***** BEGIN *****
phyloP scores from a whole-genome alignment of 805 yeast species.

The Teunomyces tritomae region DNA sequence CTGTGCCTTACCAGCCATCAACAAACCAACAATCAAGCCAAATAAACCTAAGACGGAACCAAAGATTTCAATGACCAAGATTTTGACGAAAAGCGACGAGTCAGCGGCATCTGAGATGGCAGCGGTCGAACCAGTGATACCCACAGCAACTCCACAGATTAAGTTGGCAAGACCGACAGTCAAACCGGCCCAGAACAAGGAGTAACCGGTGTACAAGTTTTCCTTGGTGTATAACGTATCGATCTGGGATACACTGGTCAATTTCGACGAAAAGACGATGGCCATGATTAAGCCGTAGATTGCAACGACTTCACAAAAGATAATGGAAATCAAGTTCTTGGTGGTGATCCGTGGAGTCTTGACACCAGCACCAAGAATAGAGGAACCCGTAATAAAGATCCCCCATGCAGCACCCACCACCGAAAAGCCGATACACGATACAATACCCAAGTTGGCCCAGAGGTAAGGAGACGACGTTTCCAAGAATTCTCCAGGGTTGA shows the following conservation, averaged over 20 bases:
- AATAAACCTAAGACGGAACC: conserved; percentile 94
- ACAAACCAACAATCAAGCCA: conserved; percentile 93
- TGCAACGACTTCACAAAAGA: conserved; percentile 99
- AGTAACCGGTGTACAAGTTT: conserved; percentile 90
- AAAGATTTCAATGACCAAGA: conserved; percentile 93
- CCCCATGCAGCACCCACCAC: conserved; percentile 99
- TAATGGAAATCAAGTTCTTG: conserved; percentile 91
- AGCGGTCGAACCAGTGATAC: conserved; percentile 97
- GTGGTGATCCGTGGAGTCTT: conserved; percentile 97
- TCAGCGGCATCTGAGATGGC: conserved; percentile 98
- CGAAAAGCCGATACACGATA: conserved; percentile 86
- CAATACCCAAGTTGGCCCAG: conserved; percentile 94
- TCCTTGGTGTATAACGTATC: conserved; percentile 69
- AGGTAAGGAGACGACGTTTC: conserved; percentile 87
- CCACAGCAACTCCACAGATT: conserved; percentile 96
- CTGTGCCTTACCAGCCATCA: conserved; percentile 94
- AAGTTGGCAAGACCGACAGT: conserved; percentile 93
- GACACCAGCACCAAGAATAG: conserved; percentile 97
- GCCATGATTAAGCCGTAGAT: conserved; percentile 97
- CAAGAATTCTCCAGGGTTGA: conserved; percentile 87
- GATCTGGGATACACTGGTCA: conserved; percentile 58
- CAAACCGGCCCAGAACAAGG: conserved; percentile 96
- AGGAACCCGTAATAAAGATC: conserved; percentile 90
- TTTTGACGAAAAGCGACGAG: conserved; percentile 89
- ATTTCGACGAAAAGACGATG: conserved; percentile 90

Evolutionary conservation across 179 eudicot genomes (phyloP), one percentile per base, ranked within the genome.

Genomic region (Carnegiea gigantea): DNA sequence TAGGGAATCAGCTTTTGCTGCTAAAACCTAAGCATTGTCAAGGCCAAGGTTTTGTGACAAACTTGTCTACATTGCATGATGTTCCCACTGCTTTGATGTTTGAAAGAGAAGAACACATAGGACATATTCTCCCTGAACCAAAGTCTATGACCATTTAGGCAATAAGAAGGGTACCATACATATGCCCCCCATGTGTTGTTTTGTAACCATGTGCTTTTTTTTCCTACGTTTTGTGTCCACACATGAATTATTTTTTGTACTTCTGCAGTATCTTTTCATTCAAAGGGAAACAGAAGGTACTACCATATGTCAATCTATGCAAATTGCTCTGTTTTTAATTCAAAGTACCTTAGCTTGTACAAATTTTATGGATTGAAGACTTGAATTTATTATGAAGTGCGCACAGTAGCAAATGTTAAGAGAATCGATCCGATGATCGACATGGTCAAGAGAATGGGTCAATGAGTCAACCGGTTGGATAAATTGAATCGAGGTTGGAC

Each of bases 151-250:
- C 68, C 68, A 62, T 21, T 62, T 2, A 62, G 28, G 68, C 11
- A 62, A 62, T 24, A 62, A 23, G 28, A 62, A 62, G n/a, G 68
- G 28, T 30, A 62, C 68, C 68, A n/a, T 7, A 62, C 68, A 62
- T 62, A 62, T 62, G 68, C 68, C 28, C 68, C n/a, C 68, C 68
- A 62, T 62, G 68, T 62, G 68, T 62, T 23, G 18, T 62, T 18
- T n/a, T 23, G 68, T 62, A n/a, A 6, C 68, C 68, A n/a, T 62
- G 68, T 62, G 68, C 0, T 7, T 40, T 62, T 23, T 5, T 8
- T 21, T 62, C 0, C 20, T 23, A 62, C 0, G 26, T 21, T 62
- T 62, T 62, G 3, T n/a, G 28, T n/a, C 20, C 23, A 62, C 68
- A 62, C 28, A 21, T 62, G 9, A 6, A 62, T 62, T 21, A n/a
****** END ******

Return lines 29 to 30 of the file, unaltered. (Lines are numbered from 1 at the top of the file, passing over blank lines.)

Genomic region (Carnegiea gigantea): DNA sequence TAGGGAATCAGCTTTTGCTGCTAAAACCTAAGCATTGTCAAGGCCAAGGTTTTGTGACAAACTTGTCTACATTGCATGATGTTCCCACTGCTTTGATGTTTGAAAGAGAAGAACACATAGGACATATTCTCCCTGAACCAAAGTCTATGACCATTTAGGCAATAAGAAGGGTACCATACATATGCCCCCCATGTGTTGTTTTGTAACCATGTGCTTTTTTTTCCTACGTTTTGTGTCCACACATGAATTATTTTTTGTACTTCTGCAGTATCTTTTCATTCAAAGGGAAACAGAAGGTACTACCATATGTCAATCTATGCAAATTGCTCTGTTTTTAATTCAAAGTACCTTAGCTTGTACAAATTTTATGGATTGAAGACTTGAATTTATTATGAAGTGCGCACAGTAGCAAATGTTAAGAGAATCGATCCGATGATCGACATGGTCAAGAGAATGGGTCAATGAGTCAACCGGTTGGATAAATTGAATCGAGGTTGGAC

Each of bases 151-250: